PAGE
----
EP Energy, Contractors and Engineers to Pay $3.25 Million after Illegally Overfilling Agawam, West Springfield Landfill
Company and Participants Allegedly Hid Their Actions to Avoid Paying Permitting Fees, Taxes
BOSTON — A Massachusetts electric generating company, along with its contractors and engineers, have agreed to pay a total of $3.25 million to settle allegations that they allegedly overfilled an ash landfill and three wastewater treatment basins in Agawam and West Springfield for extra profit, Attorney General Martha Coakley announced today.
The final judgment, filed Friday in Suffolk Superior Court, resolves claims that in an effort to avoid close to $200,000 in permitting fees after overfilling the site with about 225,000 tons of mildly contaminated recyclable materials, the defendants falsely certified to the Massachusetts Department of Environmental Protection (MassDEP) that the work was done properly to avoid liability – violating the state’s False Claim Act. According to the complaint, the site was overfilled 11.5 feet above the permitted elevation.
The defendants also allegedly failed to pay the required per-ton tax on the solid waste illegally dumped at the site. After discovering the violations, MassDEP referred the case to the AG’s Office.
“We believe these defendants blatantly violated the law by overfilling this site, pocketing the extra revenues, and making false statements about their work to the MassDEP,” AG Coakley said. “This settlement demonstrates our resolve to punish environmental violators, especially when they try to cover up illegal conduct that costs cities and towns essential tax revenue, and threatens the public health and safety of residents.”
“This was an egregious attempt to circumvent the regulatory and permitting process for short-term profit,” said MassDEP Commissioner Kenneth Kimmell. “These parties knowingly violated their state permit limits and requirements and attempted to cover-up their violations.”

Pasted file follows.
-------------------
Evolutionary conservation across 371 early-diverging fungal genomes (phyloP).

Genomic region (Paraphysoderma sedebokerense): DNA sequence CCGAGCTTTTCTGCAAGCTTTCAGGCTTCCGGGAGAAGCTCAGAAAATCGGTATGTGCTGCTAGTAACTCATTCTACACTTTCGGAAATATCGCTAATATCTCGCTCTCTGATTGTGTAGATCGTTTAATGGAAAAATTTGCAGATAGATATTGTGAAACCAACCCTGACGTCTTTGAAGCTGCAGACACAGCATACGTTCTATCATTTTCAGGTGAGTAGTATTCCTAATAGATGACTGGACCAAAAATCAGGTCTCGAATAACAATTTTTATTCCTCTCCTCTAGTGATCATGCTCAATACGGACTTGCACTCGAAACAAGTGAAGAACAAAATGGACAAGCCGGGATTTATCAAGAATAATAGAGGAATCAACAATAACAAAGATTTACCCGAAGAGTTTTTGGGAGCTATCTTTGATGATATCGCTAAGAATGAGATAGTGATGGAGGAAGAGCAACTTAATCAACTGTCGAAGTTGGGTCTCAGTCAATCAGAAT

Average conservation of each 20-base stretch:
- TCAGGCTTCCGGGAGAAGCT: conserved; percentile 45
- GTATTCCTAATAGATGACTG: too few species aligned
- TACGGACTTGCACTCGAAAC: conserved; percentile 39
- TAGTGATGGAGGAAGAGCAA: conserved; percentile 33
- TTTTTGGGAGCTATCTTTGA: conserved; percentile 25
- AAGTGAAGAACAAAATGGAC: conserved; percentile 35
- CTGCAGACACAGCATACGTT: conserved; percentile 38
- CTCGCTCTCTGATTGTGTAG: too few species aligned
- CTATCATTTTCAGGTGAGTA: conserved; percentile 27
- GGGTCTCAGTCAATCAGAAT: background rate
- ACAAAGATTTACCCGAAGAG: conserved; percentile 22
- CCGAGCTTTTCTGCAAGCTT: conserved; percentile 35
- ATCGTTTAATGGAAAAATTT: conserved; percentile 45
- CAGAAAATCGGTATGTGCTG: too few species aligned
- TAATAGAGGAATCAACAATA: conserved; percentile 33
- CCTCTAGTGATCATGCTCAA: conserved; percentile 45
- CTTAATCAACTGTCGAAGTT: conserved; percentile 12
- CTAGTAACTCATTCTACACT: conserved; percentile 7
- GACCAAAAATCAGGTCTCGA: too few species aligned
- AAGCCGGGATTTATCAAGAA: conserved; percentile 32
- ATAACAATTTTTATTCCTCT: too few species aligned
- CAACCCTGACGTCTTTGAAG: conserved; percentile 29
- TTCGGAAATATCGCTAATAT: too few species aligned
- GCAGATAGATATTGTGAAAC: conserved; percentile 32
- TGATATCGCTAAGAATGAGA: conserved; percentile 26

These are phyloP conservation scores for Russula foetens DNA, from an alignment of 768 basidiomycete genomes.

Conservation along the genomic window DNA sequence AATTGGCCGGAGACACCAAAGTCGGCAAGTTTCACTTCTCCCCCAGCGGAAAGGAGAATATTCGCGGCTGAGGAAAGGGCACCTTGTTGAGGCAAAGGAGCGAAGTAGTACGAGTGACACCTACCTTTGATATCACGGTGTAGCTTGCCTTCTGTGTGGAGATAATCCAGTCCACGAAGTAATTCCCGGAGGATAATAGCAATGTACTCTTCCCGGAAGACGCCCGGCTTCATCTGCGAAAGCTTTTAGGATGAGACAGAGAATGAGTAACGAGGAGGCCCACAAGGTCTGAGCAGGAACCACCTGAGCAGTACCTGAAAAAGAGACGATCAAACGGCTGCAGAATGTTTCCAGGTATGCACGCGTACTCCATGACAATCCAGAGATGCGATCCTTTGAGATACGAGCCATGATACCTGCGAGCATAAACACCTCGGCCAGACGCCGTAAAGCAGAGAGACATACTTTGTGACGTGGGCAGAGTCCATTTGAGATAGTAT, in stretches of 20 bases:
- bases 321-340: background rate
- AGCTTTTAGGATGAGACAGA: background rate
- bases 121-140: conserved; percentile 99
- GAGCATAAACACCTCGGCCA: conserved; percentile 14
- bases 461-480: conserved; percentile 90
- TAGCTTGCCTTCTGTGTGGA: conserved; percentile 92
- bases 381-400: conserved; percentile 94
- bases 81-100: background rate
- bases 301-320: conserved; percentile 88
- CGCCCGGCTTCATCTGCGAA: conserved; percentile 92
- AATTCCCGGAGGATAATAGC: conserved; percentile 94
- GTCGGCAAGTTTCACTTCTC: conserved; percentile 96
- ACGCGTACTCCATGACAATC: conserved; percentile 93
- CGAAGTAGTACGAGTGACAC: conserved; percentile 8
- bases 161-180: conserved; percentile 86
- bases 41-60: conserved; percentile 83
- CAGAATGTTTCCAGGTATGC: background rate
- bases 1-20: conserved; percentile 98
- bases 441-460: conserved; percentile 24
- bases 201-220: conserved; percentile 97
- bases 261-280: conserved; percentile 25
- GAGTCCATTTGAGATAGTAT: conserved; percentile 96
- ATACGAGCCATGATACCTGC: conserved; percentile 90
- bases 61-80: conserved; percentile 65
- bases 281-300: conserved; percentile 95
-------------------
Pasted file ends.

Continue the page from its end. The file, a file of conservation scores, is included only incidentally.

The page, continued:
“This settlement is an example of how state and local government working collaboratively benefits everyone,” said Agawam Mayor Richard A. Cohen. “The Attorney General and her staff were inclusive in consulting with the mayor’s office and considered Agawam’s best interest throughout the entire process. Therefore, I am pleased with the outcome as it remedies inappropriate actions by the defendants.”
The defendants in this case are the current site owner, EP Energy Massachusetts, LLC (formerly known as NAEA Energy Massachusetts, LLC; Consolidated Edison Energy Massachusetts, Inc.; and Consolidated Edison Energy Massachusetts, LLC); the site contractor, Cover Technologies, Inc.; a principal of the contractor, Kenneth A. Foley of Holyoke; the site engineering company, Woodard & Curran Inc.; site engineers, Alan A. Benevides of Marlborough and John J. Borgesi of Newton, New Hampshire; the former parent corporation of the owner, Consolidated Edison Development, Inc.; and current EP Energy environmental manager, Alan J. Douglass of Wilbraham.
The settlement requires the defendants to pay approximately $2.68 million of civil penalties to the Commonwealth and back taxes to Agawam and West Springfield totaling approximately $570,000.
The site is located mostly in the northern section of Agawam with a small portion in West Springfield. EP Energy must also restore the site according to a Corrective Action Design permit issued by the MassDEP, requiring daily onsite monitoring and inspection.
This case is being handled by Assistant Attorney General Fred Augenstern of Attorney General Coakley’s Environmental Protection Division. Assisting him are Monique Cascarano and Nancy Ward of Coakley’s Civil Investigative Division. Working with the AG’s Office on this case are MassDEP staff from the Western Regional Office, including Dan Hall, Jim Scheffler, Christine Lebel and Jane Rothchild.